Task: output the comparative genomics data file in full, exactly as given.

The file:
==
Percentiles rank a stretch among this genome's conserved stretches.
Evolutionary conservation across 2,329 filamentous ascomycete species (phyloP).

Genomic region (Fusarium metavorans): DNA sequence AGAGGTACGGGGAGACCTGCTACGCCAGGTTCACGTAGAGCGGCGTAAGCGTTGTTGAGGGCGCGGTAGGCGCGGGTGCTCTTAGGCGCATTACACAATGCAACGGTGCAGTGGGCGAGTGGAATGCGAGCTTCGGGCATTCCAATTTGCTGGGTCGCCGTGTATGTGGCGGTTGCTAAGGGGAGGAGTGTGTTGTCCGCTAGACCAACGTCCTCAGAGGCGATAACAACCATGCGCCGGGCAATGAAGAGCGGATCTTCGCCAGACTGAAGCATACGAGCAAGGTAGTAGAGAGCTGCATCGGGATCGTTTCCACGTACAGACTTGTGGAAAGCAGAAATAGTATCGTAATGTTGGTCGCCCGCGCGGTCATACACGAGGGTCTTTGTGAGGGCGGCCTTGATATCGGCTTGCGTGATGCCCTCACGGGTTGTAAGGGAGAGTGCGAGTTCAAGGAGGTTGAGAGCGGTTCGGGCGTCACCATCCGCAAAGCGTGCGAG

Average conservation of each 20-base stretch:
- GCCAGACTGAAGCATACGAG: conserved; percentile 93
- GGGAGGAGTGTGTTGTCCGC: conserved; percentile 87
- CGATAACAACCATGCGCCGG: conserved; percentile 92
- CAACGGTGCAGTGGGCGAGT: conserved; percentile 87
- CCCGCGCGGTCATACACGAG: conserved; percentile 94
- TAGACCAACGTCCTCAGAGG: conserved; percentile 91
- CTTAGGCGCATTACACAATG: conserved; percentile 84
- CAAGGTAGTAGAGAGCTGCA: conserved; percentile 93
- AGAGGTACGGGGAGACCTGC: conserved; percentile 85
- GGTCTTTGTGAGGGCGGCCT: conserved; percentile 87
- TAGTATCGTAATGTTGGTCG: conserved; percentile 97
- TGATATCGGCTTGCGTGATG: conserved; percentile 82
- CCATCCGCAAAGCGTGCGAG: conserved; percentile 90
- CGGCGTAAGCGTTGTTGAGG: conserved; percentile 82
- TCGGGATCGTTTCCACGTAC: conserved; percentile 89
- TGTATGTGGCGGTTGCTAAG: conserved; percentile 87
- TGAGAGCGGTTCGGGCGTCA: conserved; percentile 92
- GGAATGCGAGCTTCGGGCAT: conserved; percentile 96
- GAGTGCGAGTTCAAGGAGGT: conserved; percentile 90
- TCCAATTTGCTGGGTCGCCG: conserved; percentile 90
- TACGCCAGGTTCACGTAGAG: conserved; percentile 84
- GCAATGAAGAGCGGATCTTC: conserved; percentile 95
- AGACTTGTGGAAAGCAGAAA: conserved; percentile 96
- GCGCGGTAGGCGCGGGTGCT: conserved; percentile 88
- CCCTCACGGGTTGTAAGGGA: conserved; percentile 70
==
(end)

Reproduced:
Percentiles rank a stretch among this genome's conserved stretches.
Evolutionary conservation across 2,329 filamentous ascomycete species (phyloP).

Genomic region (Fusarium metavorans): DNA sequence AGAGGTACGGGGAGACCTGCTACGCCAGGTTCACGTAGAGCGGCGTAAGCGTTGTTGAGGGCGCGGTAGGCGCGGGTGCTCTTAGGCGCATTACACAATGCAACGGTGCAGTGGGCGAGTGGAATGCGAGCTTCGGGCATTCCAATTTGCTGGGTCGCCGTGTATGTGGCGGTTGCTAAGGGGAGGAGTGTGTTGTCCGCTAGACCAACGTCCTCAGAGGCGATAACAACCATGCGCCGGGCAATGAAGAGCGGATCTTCGCCAGACTGAAGCATACGAGCAAGGTAGTAGAGAGCTGCATCGGGATCGTTTCCACGTACAGACTTGTGGAAAGCAGAAATAGTATCGTAATGTTGGTCGCCCGCGCGGTCATACACGAGGGTCTTTGTGAGGGCGGCCTTGATATCGGCTTGCGTGATGCCCTCACGGGTTGTAAGGGAGAGTGCGAGTTCAAGGAGGTTGAGAGCGGTTCGGGCGTCACCATCCGCAAAGCGTGCGAG

Average conservation of each 20-base stretch:
- GCCAGACTGAAGCATACGAG: conserved; percentile 93
- GGGAGGAGTGTGTTGTCCGC: conserved; percentile 87
- CGATAACAACCATGCGCCGG: conserved; percentile 92
- CAACGGTGCAGTGGGCGAGT: conserved; percentile 87
- CCCGCGCGGTCATACACGAG: conserved; percentile 94
- TAGACCAACGTCCTCAGAGG: conserved; percentile 91
- CTTAGGCGCATTACACAATG: conserved; percentile 84
- CAAGGTAGTAGAGAGCTGCA: conserved; percentile 93
- AGAGGTACGGGGAGACCTGC: conserved; percentile 85
- GGTCTTTGTGAGGGCGGCCT: conserved; percentile 87
- TAGTATCGTAATGTTGGTCG: conserved; percentile 97
- TGATATCGGCTTGCGTGATG: conserved; percentile 82
- CCATCCGCAAAGCGTGCGAG: conserved; percentile 90
- CGGCGTAAGCGTTGTTGAGG: conserved; percentile 82
- TCGGGATCGTTTCCACGTAC: conserved; percentile 89
- TGTATGTGGCGGTTGCTAAG: conserved; percentile 87
- TGAGAGCGGTTCGGGCGTCA: conserved; percentile 92
- GGAATGCGAGCTTCGGGCAT: conserved; percentile 96
- GAGTGCGAGTTCAAGGAGGT: conserved; percentile 90
- TCCAATTTGCTGGGTCGCCG: conserved; percentile 90
- TACGCCAGGTTCACGTAGAG: conserved; percentile 84
- GCAATGAAGAGCGGATCTTC: conserved; percentile 95
- AGACTTGTGGAAAGCAGAAA: conserved; percentile 96
- GCGCGGTAGGCGCGGGTGCT: conserved; percentile 88
- CCCTCACGGGTTGTAAGGGA: conserved; percentile 70